The "storm of the century" back in 1993 tapped into gulf moisture. I'm thinking it actually came across the gulf before moving up the coast. It could have been much worse had it been in december instead of march. The big october snow of 1989 was caused by a storm coming up from the gulf. If memory serves me well I believe the blizzard of 78 was the result of two systems merging. This leads me to think that the superstorm may form in much the same way.

I don't know. Maybe this is something I don't really want to find the answer to



posted on Nov, 19 2004 @ 10:45 AM
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I live in Georgia. Should I buy a generator? My power was out for almost a week when we had that big blizzard years ago.
Or do you think it's just going to be a really cold winter in general for all over the country?



posted on Nov, 19 2004 @ 01:32 PM
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Well if you have the means to get one it never hurts to have a generator. But as far as this winter goes who knows. We had one of the coolest summers on record. Where I live we didn't once hit 90 degrees and that never happened. October started out cool but that was basically it. This split flow is making it difficult to predict the rest of the winter. The computer models have having a hard time with anything beyond a few days right now.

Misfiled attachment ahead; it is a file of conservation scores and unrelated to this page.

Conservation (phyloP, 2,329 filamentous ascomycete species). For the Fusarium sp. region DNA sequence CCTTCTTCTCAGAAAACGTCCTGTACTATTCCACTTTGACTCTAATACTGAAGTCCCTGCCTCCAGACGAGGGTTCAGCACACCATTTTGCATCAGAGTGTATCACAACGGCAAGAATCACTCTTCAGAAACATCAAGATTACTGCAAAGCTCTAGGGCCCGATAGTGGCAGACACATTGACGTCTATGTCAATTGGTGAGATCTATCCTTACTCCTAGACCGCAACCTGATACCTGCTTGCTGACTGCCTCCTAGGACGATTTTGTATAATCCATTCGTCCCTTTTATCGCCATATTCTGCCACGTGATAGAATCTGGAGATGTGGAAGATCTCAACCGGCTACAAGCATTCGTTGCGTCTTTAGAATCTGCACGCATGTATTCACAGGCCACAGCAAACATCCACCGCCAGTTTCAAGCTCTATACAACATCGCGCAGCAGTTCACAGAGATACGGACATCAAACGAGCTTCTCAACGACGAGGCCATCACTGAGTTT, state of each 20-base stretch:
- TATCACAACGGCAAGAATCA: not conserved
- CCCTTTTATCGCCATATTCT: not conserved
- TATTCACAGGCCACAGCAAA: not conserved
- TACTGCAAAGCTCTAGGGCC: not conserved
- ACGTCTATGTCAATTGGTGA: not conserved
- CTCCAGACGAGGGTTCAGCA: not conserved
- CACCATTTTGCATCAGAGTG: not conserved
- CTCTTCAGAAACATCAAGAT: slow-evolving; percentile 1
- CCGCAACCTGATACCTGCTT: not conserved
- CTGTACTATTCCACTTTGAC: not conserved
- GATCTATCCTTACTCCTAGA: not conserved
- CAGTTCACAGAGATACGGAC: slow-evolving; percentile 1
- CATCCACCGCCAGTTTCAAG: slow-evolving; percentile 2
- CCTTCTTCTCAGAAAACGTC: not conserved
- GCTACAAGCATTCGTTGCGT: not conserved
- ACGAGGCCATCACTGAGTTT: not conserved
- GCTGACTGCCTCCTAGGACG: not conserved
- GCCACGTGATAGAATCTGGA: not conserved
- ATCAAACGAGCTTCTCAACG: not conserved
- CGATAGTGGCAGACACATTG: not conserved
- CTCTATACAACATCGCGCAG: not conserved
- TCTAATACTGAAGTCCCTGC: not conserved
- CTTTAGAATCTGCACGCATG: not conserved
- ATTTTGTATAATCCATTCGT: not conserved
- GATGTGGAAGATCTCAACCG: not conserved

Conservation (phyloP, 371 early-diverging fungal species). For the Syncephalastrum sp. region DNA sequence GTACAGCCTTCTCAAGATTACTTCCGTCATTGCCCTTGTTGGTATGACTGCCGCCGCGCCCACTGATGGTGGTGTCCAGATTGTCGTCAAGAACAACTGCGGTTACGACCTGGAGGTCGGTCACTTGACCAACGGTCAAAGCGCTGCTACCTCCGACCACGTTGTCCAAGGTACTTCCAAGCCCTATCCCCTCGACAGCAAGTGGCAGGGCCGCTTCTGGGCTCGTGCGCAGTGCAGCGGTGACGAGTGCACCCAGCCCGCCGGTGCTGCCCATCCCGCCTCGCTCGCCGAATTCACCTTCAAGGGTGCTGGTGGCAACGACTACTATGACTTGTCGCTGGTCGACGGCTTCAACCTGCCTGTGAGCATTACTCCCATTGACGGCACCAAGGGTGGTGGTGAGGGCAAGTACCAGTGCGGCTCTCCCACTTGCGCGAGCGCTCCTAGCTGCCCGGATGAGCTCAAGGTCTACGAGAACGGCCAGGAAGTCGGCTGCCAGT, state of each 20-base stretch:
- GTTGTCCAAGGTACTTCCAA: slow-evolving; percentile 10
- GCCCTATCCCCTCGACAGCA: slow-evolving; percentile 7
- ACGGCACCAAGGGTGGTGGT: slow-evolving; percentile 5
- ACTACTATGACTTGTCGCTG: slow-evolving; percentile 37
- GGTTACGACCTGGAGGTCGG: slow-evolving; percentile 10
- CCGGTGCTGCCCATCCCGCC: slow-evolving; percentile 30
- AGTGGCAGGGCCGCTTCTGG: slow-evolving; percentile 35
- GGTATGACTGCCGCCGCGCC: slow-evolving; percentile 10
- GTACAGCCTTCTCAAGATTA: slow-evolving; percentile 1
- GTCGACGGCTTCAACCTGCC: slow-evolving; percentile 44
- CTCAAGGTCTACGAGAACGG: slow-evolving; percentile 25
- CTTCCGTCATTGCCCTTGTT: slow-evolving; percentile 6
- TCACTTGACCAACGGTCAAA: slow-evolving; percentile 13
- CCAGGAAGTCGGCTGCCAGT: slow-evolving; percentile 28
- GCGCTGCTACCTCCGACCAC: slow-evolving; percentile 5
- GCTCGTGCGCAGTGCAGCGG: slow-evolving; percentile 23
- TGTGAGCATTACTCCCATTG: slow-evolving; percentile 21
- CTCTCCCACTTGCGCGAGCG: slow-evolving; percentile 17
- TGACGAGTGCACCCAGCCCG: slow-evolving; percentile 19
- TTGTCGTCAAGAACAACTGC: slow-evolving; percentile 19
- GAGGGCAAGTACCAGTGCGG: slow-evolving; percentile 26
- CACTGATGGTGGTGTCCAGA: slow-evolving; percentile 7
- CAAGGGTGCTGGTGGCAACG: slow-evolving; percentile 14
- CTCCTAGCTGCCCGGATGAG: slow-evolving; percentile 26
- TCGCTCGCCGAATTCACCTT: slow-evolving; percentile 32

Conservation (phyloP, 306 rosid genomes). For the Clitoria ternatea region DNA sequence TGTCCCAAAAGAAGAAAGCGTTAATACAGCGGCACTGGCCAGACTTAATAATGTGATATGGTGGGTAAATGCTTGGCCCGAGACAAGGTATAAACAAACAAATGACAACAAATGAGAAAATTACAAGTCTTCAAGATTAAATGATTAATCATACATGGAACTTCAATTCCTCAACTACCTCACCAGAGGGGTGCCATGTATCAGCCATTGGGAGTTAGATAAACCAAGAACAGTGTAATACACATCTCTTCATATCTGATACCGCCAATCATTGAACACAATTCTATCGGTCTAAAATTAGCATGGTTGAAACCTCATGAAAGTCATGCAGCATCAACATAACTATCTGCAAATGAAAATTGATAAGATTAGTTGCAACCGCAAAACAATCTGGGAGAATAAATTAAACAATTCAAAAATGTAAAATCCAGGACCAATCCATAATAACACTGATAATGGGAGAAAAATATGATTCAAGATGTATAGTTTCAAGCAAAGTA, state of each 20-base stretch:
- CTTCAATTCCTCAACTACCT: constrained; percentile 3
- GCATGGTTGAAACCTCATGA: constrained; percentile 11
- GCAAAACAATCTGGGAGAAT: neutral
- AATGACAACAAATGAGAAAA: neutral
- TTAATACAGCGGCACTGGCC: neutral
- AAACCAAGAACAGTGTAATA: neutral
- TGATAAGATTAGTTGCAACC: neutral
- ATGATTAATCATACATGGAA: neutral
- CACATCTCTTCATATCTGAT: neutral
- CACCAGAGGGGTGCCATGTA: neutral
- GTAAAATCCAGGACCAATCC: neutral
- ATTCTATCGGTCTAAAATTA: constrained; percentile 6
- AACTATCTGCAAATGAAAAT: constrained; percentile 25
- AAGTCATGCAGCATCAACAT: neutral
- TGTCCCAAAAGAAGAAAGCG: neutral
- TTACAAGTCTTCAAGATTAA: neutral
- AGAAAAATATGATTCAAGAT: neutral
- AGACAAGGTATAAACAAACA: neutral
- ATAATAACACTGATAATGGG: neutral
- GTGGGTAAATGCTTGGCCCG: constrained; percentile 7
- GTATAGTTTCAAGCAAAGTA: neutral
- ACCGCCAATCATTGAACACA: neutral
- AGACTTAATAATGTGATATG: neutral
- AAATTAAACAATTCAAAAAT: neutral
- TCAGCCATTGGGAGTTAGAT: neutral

posted on Nov, 19 2004 @ 01:41 PM
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Originally posted by Indy
The "storm of the century" back in 1993 tapped into gulf moisture. I'm thinking it actually came across the gulf before moving up the coast.


Interestingly this storm of the century, or the noname storm as we called it in Florida was merely a cold front pushing south that surpassed everyone's expectations in strength. It came down SE through the gulf and smacked central florida. It caught us all by surprise, and the weather people in Florida have never made light of anything since.



posted on Nov, 19 2004 @ 06:46 PM
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I don't see how people were caught off guard. Perhaps the people on the west coast who experienced a storm surge. But this low pressure system was forecasted days in advance to be a massive storm. It was forecasted in advance to be historic. I was living on the space coast of Florida when it it. It was an impressive system but I don't recall hearing about anyone being caught off guard by it. At least not the March 93 system. Now I can't say the same for the severe tornado outbreak that Florida experience a few years or so afterwards. The worst tornados in state history were observed including one that was an F4 or F5. Don't remember which it was.